FamilySearch has been introducing several new features to the FamilySearch.org website recently. I have already written about some of them but there are still more to review. In the next few days, I will be highlighting and writing about more of these helpful and very interesting developments for the website. You can see a list of all of the newest developments on a blog post entitled, "What's New on FamilySearch -- December, 2015" by Steve Anderson.
Even with my intensive use of the FamilySearch.org website, many of these new features would go entirely unnoticed by me without these blog posts or someone pointing out the changes. Some of the changes are obvious, such as the new personalized dashboard, but others can only be discovered if you know what has been changed.
Illustrated above in a screenshot is the Place Research Tool. I could have used this tool earlier this week when I was teaching a series of classes. From the description, it is unclear where this tool is located in reference to the website. There does not yet seem to be a link from any page on FamilySearch.org. There is a link from the Standard Finder page but where is the Standard Finder? Both of these features depend on you knowing that they exist and then finding them with a direct link. I added links to both these tools to the Miscellaneous Research Tools page of the FamilySearch.org Research Wiki so links will show up with a Google search for the tools' names. The Standard Finder is also on the Labs.FamilySearch.org website.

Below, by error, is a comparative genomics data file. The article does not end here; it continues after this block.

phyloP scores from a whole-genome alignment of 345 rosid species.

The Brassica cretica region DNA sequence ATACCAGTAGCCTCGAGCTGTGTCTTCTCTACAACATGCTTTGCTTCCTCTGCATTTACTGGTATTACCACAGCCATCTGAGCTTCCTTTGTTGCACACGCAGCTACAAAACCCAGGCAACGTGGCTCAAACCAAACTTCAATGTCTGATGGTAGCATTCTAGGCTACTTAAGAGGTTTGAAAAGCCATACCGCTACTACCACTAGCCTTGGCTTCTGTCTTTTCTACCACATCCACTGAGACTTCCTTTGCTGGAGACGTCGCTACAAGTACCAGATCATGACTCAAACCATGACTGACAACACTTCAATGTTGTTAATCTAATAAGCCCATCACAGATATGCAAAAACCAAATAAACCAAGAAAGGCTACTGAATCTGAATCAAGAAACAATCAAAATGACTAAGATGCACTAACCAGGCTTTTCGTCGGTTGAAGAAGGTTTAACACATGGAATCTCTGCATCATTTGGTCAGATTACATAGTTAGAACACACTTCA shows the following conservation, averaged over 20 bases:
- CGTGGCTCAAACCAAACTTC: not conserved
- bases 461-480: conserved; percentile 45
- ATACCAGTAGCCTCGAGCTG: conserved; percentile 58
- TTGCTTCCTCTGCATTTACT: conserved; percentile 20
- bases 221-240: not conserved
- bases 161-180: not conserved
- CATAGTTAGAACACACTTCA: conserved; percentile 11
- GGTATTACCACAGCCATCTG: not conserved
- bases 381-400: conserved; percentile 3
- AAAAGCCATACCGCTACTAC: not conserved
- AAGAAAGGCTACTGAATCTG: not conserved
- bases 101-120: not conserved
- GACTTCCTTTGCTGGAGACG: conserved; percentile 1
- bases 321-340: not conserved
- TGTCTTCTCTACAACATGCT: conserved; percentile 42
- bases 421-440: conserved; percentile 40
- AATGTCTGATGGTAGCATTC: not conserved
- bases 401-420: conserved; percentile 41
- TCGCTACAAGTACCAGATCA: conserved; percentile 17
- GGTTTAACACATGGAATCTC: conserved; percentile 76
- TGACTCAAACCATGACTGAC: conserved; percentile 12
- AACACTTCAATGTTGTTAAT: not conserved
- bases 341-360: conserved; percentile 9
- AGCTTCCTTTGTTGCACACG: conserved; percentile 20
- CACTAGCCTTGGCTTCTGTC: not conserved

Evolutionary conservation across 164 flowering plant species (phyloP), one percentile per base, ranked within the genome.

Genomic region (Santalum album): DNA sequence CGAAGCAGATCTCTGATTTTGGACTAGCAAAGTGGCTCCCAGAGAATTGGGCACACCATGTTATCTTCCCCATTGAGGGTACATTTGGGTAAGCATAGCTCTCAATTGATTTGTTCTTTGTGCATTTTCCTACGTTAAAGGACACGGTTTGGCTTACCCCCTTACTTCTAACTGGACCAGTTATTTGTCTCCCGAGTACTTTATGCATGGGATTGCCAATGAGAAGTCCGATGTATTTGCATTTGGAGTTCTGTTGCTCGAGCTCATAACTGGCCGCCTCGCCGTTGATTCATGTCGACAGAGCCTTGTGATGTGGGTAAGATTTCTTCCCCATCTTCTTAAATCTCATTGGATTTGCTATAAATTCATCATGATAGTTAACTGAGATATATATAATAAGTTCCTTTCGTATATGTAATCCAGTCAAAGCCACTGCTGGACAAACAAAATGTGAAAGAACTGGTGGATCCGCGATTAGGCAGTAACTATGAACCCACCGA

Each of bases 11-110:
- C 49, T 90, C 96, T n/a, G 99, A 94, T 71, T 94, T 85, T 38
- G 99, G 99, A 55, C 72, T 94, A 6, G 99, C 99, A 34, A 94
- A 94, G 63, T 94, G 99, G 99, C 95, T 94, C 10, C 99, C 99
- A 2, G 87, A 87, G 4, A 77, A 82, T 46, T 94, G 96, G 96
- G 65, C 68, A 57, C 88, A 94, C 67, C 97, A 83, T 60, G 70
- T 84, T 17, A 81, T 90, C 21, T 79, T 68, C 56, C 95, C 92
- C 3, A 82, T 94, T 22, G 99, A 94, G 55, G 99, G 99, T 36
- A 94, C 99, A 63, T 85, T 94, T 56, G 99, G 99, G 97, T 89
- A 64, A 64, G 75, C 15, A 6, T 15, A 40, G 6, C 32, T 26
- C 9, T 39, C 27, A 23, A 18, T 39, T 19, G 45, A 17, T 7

For English research, I should have remembered the interactive map of the English & Wales Jurisdictions of 1851. It would have also helped me this week. It is also located on the Labs.FamilySearch.org website. I guess I need check lists for my check lists.
Back to the Place Research Tool, here is the description from the blog post.
The Place Research Tool will provide jurisdictional information to help you know where to look for records for the place results. In many cases, historical information is provided which will help you know how the place has changed over time. More information about the places will be made available as we expand the capabilities of the tool.Here is the further description.
The Place Research Tool allows you to look for places that are important to your research. Go to this URL to give the tool a try: https://familysearch.org/int-std-ui-research/. If the place name you enter is found, you will see some information about the place, such as its official name and any variant names, such as The Big Apple for New York City, or the Big Easy for New Orleans. It will also pin your place on a map and provide the latitude and longitude. You can look by name, by jurisdiction, or by location.Tools like this need to be prominently displayed with links.